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Ceramics 1200/1600 & .6/1.4 mu: where do these fall?

Recent Forums Main Forum Techniques and Sharpening Strategies Abrasives Ceramics 1200/1600 & .6/1.4 mu: where do these fall?

This topic contains 5 replies, has 3 voices, and was last updated by  Expidia 03/13/2018 at 6:28 am.

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  • #45484

    Expidia
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    • Topics: 28
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    Currently, I’m using (sometimes 50/80) but mostly 100 through 1500 on the diamond stones followed by 6 mu DLF, 3 mu and 1 mu then stropping with 3.5/5 emulsions on the leather strops.

    So in the grand scheme of things where would I work in the ceramics every few knifes which I bought already as I’d like to break them in while Im practicing from knife to knife.

    Do I use the ceramics after the 1500 in place of the DLF progression and then end with the strops?

    I’m happy with the results I’m getting using the stones and DLF’s, but I’d like to rotate the ceramics into my sharpening sessions from time to time so I can brake in all my abrasives while I’m gaining experience.  What steps or abrasives can I eliminate when using the ceramics?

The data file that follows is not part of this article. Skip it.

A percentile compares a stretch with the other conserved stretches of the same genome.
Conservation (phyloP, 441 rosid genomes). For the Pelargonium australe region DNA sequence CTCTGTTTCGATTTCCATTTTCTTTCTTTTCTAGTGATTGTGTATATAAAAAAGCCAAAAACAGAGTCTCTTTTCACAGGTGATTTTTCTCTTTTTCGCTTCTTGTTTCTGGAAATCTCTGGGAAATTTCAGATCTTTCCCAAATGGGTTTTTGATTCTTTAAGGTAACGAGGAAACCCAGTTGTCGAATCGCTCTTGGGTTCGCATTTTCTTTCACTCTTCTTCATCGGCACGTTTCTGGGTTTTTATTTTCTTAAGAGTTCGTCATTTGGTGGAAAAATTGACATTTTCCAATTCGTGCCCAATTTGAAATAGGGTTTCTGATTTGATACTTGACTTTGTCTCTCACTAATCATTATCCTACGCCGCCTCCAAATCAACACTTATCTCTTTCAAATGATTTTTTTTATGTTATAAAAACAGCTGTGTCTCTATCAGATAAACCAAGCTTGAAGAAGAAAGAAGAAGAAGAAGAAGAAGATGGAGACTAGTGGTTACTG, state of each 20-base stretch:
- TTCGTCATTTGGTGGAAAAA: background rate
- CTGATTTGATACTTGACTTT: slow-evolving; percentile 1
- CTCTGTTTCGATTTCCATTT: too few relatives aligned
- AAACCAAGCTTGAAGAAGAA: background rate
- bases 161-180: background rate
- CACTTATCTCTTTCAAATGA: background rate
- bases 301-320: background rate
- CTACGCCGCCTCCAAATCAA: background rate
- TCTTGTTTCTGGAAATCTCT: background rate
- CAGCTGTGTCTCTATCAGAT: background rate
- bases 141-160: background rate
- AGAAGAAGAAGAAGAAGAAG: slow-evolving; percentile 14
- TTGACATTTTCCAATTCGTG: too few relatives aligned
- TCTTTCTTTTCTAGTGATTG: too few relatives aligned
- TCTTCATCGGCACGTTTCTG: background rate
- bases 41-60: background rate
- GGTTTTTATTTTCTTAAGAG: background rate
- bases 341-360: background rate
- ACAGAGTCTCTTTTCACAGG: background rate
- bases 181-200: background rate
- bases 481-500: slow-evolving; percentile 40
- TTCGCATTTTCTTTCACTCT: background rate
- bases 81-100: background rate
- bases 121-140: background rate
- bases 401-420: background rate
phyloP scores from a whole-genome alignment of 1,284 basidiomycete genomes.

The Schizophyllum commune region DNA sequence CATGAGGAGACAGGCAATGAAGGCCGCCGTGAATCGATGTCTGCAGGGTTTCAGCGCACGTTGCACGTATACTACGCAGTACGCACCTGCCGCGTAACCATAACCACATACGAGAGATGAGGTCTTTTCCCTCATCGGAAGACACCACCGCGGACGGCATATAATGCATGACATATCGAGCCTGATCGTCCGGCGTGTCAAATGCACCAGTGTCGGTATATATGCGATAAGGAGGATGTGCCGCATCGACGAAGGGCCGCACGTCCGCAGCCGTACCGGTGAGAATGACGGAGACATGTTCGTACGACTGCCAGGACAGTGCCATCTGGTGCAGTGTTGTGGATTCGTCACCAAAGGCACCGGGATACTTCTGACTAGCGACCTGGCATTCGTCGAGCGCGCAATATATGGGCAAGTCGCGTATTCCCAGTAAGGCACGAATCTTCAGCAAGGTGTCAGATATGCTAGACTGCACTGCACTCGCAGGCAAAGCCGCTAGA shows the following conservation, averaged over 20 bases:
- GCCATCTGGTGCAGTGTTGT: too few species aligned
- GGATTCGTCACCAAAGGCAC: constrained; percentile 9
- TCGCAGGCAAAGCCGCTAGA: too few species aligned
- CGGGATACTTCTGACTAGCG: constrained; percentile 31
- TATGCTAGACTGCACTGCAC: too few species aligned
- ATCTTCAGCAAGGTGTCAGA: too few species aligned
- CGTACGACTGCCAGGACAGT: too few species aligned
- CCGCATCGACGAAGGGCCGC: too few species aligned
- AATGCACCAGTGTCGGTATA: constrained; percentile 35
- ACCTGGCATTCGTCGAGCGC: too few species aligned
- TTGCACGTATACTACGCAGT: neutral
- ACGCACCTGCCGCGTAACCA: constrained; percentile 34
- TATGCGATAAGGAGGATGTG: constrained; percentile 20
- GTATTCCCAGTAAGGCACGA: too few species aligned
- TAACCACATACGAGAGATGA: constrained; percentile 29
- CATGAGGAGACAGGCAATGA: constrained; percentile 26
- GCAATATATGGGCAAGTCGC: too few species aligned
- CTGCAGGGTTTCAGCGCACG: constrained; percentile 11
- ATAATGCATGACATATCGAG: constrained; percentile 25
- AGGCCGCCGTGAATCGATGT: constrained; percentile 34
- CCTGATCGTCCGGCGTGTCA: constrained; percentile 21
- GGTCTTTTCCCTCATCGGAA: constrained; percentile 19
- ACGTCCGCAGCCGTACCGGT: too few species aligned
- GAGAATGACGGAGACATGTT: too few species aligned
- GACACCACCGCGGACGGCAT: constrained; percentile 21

Thx

    #45485

    MarcH
    Moderator
    • Topics: 52
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    Read this Forum thread, if you haven’t already.  In particular sksharp’s post #45452 from 3/11.  He shares some insight on the ceramics.  They take a long time to break in before do they’re best work.

    There’s lots of Posts from others, on their experiences, you’ll have to search it out and read up on the ceramics.  They’re a lot of thoughts and theories where they best fit in the scheme of the progression.

    Marc
    (MarcH's Rack-It)

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    #45493

    Expidia
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    • Topics: 28
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    Read this Forum thread, if you haven’t already. In particular sksharp’s post #45452 from 3/11. He shares some insight on the ceramics. They take a long time to break in before do they’re best work. There’s lots of Posts from others, on their experiences, you’ll have to search it out and read up on the ceramics. They’re a lot of thoughts and theories where they best fit in the scheme of the progression.